How to say table was the thing I kicked into using stub?
Is it one of these?
A. I stubbed my toe by the table?
B. I stubbed my toe onto the table?
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by is used to show the person or thing that does something. You can't really use by with a table in this sentence, because it's you that's doing something (kicking the table). You could use by about a table if, for example, it fell on you:
He was killed by a table that fell from the roof garden of the hotel.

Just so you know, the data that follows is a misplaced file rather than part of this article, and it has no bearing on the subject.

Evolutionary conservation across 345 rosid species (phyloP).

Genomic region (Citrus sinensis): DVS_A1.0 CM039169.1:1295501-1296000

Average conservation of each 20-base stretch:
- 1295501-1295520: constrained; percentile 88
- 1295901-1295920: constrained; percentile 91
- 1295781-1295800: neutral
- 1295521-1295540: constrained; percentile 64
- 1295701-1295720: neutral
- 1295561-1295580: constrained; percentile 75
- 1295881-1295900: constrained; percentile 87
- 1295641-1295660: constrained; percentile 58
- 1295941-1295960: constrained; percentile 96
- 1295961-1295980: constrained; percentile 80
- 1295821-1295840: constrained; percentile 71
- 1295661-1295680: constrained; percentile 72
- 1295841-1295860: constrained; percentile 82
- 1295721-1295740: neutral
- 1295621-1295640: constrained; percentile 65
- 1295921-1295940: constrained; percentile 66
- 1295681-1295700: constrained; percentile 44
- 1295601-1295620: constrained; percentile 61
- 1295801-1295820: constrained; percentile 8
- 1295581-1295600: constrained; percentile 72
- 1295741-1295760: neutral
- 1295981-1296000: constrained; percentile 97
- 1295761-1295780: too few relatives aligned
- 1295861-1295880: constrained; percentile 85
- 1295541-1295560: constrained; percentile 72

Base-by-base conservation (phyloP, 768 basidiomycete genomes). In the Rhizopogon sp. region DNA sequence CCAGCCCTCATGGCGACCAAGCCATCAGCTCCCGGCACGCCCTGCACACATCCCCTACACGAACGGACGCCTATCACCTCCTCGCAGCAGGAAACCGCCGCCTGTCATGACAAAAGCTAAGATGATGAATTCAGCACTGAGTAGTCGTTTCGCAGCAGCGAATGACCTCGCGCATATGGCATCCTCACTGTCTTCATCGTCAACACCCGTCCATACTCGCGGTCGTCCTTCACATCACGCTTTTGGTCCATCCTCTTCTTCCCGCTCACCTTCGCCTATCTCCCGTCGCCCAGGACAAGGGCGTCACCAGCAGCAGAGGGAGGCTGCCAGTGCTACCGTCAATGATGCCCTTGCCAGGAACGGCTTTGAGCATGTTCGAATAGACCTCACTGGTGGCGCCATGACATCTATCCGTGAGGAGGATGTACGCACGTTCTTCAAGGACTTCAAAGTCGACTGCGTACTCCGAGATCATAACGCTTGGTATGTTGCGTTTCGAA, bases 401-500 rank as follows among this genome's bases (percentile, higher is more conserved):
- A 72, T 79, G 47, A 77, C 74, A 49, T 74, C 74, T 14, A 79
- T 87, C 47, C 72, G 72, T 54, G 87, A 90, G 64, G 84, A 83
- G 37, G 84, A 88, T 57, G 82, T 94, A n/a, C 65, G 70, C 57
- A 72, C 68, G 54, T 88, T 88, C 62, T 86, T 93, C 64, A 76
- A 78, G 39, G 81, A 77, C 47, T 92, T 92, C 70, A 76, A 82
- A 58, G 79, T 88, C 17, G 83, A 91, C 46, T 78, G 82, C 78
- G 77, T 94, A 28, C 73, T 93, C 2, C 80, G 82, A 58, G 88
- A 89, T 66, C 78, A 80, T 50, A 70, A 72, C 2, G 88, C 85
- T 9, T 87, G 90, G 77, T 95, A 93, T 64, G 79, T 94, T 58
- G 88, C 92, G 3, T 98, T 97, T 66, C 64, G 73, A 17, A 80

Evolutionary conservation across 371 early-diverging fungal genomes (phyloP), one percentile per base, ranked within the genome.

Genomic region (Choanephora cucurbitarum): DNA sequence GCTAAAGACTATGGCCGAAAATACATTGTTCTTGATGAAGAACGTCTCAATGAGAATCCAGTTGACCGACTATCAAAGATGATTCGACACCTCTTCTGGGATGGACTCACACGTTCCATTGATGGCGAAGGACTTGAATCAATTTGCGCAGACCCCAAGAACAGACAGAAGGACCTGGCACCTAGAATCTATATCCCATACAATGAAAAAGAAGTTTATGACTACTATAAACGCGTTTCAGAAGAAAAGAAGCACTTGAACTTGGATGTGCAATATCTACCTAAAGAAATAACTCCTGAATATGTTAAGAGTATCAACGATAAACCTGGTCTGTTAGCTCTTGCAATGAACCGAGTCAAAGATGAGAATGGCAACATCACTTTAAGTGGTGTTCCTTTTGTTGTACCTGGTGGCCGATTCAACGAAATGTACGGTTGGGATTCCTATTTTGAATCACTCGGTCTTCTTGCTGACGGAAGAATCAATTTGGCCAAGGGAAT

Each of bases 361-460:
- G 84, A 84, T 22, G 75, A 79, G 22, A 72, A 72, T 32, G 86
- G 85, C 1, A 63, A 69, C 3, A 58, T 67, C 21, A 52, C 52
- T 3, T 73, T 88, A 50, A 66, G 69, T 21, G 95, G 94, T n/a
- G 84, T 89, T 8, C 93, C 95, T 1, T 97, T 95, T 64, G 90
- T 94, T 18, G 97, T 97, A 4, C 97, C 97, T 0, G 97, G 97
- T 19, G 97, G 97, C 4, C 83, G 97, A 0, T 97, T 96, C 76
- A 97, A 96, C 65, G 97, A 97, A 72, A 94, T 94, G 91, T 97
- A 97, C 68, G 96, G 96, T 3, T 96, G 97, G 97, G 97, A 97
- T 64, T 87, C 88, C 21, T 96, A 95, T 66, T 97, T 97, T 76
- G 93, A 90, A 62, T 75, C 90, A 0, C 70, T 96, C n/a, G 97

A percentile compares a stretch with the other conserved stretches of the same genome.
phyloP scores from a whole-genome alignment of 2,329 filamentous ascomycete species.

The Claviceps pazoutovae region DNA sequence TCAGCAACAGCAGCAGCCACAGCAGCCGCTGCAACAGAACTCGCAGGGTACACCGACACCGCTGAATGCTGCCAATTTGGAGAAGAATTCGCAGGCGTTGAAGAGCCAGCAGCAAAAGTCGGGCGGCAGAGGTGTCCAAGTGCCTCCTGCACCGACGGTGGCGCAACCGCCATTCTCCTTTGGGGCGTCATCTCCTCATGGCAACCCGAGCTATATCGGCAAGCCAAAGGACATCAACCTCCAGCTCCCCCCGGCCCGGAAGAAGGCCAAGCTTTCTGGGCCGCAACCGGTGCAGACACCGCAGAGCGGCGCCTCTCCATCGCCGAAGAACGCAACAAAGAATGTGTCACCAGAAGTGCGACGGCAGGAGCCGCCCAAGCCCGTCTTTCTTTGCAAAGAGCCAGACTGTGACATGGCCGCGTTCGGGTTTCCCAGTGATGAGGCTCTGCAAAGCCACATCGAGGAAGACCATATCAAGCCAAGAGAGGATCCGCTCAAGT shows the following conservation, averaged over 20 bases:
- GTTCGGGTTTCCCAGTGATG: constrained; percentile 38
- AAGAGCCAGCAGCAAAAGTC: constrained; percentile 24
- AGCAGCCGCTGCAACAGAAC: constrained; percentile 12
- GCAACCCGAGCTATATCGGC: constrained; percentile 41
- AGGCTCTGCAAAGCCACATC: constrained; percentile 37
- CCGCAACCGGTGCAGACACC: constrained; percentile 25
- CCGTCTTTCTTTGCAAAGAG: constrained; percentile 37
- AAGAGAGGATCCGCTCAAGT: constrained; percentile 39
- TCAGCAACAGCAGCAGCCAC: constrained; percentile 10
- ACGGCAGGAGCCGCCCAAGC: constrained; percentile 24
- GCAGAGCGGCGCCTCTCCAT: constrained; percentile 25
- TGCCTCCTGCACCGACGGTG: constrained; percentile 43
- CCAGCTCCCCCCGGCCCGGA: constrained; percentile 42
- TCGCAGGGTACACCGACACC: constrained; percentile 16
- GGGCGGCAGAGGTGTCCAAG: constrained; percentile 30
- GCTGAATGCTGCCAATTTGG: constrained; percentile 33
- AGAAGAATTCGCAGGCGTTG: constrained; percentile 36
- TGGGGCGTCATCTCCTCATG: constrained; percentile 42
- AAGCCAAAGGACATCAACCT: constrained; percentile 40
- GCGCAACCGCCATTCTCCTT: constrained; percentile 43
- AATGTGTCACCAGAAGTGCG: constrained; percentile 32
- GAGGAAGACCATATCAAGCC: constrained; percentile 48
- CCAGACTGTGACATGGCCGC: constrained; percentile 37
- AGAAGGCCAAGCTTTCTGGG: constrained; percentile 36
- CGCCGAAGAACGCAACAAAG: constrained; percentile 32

onto is used to show movement into or on a particular place. for example:
He climbed onto the stage
One of the meanings of on is to show what causes pain or injury as a result of being touched, for example
I hit my head on the shelf as I was standing up
on is therefore the correct preposition to use in your sentence.
I stubbed my toe against the step.
I stubbed my toes against a table leg.
As commented by other users, this expression is regional: although it would be understood, it wouldn't sound natural in the American Midwest, nor would it in the UK. But in some parts of America it would.
In light of this, I would recommend to use
I stubbed my toe on the table
which seems to be accepted everywhere.